From the Ground Up, Making Time


Use your pole swing to give rhythm to your turns.

Your pole is, in essence, an extension of your arm and a third point of contact with the snow. It steadies you as you leave the security of one set of edges (A), float momentarily on a flat ski (B), and move into the security of your new edges (C). Newcomers and Aspiring Carvers can plant the pole first (A), then change edges (C).

As you gain confidence, alter your timing. Touch your pole to the snow and change edges more or less at the same time. While you're on your uphill edges, swing the pole forward with your wrist (A). Roll your knees and hips across the skis as the pole makes contact (B). Once you're on your downhill edges (C), keep your hands where you can see them, and start to swing your other pole.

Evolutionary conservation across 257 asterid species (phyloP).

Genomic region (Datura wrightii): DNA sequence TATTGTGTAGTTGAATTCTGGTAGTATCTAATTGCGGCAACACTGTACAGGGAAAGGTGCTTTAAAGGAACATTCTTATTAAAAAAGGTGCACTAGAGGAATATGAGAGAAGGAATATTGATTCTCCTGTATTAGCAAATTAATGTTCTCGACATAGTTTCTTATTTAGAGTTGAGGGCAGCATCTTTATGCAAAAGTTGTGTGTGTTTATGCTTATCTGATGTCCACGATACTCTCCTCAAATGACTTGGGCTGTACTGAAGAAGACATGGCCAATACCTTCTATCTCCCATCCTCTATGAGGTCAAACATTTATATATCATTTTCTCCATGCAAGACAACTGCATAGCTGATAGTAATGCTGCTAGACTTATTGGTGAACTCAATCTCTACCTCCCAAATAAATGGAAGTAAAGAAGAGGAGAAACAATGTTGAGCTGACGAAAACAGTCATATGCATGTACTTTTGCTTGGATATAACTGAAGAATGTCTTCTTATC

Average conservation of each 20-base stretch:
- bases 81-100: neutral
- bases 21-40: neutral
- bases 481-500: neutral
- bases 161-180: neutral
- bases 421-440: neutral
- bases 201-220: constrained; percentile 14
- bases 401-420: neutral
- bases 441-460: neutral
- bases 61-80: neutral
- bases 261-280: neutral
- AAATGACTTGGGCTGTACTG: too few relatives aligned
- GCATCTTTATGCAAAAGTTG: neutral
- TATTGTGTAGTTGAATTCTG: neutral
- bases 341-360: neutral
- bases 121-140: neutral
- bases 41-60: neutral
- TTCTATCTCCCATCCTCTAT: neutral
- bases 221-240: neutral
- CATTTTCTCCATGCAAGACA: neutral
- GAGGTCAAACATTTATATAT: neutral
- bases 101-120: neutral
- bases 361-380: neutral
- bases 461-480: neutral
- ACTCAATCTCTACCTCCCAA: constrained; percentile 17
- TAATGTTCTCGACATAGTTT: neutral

In carved turns, the pole plant becomes a tap and the edge change happens before the pole reaches the snow. Swing your pole forward (A) as you cross over the skis. Feel as though you're moving your center and upper body toward the spot where your pole will meet the snow (B). The pole will touch following the edge change as your feet drift out from under you, and your legs lengthen. (C).